Duff going out on a wing and a prayer


As he gets ready to lead out Ireland for his 100th cap, Damien Duff is hinting that tonight could be his last game for his country, writes EMMET MALONEin Poznan

WHEN DAMIEN Duff is dragged in to face the press “kicking and screaming”, as he says he was in Poznan yesterday, you generally know that something significant is afoot. This time around, it could scarcely have been any bigger with the 33-year-old Dubliner set to make his 100th appearance for Ireland this evening.

As he opened the proceedings, though, Giovanni Trapattoni quickly revealed that to mark the occasion Duff will, with Robbie Keane’s blessing, captain the team, and moments later the player himself hinted pretty strongly that tonight might also mark his last appearance in an Ireland shirt.

“I think I’ve made up my mind,” Duff replied when asked if he knew whether he would be sticking around after this tournament, “but now is not the time to say.”

He subsequently said that he envisaged playing on for a few more years but this was in reply to a question that cited the example of players who gave up international football in order to extend club careers. There was a clear sense that, at least right now, Duff is considering doing something along the same lines.

If he does go then his departure will add to the sense of sadness with which Ireland’s misadventure at these European Championships will be remembered. The myth of Ireland as unconquerable underdog has been well and truly blown apart over the last week or so and the loss of one of the side’s most universally popular figures would only compound the misery of those who relished the prospect of Ireland’s return to one of the game’s great stages with such a keen sense of anticipation.

The ones who travelled have, of course, felt especially deflated, but his captaincy and achievement of a century of caps will give Irish supporters inside the Municipal Stadium some much needed cause to celebrate on a night when Trapattoni’s players will not be attempting to qualify for the next round but rather to restore a severely battered collective reputation.

In a team that has been well beaten twice, Duff has struggled to make a positive impact like the rest of them, and yet his own reputation has been secure for some time. The former Blackburn Rovers and Chelsea winger was, at his height, the greatest Irish player of this generation and continues to endear for his unquestionable commitment to a cause he has served at senior level for just over 14 year now.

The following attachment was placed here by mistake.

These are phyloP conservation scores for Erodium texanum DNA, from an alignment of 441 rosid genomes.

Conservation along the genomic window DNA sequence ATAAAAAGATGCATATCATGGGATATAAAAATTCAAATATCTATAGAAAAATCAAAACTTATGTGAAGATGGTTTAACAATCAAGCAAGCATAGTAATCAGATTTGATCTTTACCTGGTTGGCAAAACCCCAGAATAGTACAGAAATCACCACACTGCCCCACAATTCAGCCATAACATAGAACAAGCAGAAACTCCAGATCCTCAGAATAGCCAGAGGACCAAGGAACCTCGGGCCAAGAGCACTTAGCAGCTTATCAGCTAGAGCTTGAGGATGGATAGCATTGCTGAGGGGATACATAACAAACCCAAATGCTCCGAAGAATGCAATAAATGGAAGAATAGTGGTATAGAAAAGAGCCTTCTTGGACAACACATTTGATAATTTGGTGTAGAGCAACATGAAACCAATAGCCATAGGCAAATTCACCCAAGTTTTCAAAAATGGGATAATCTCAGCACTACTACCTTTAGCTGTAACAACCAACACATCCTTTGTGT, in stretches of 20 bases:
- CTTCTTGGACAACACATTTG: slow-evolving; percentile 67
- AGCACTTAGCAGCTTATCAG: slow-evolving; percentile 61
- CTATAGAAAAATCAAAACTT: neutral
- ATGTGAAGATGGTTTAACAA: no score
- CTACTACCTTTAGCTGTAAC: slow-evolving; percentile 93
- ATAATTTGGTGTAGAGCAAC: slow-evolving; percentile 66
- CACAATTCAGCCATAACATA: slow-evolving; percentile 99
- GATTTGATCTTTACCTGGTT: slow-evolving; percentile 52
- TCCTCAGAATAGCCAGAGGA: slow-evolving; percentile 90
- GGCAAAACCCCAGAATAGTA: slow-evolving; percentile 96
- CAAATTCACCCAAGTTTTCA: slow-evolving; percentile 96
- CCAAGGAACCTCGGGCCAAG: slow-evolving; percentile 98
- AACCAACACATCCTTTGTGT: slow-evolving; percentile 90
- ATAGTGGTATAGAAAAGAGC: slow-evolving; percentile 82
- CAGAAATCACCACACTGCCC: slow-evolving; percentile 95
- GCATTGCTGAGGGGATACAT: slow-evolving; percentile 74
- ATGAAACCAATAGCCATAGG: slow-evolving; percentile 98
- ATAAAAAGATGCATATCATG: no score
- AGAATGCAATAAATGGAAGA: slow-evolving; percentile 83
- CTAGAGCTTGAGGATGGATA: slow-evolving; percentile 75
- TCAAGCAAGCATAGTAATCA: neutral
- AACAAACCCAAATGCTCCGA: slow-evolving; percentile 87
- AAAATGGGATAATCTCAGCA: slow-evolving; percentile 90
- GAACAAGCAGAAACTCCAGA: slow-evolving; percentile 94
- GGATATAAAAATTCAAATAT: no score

His remarkable energy and determined application have long made him a key foundation upon which the team and the optimism of those watching it were constructed. For years, his pace and close control, assets that have been in terribly short supply to a succession of managers before Trapattoni, were entirely central to Ireland’s ability to unlock lesser opponents and pose some sort of meaningful attacking threat against the better ones.

If he has had a particular failing it is, as the current coach has observed more than once with regard to both his wingers, that he does not score enough himself, but his capacity to create for others has always been of absolutely critical importance.

With left back having long been a problem position for the team, Duff’s industry in support of the defence also marked him out as special. When Ian Harte played there, the protection afforded by the Dubliner was invaluable, while Kevin Kilbane and, most recently, Stephen Ward have also routinely had cause to be grateful to him.

Ahead of Trapattoni’s very first game in charge of Ireland, against Serbia four years ago, the visitors’ coach, Miroslav Dukic, suggested that Duff was no longer as feared as he had once been and largely succeeded in containing him, albeit at the cost of tying up an additional defender whenever he had the ball. In the years since, his pace has continued to ebb slowly away and he certainly beats really top class defenders far less often now. But he can still win a succession of frees from the very best of them, which in itself continues to be a defining characteristic of this Ireland team when things are going well.

Perhaps the single most memorable image of his international career to date is the celebration of his goal against Saudi Arabia in Japan when his jubilation won him the hearts of the locals.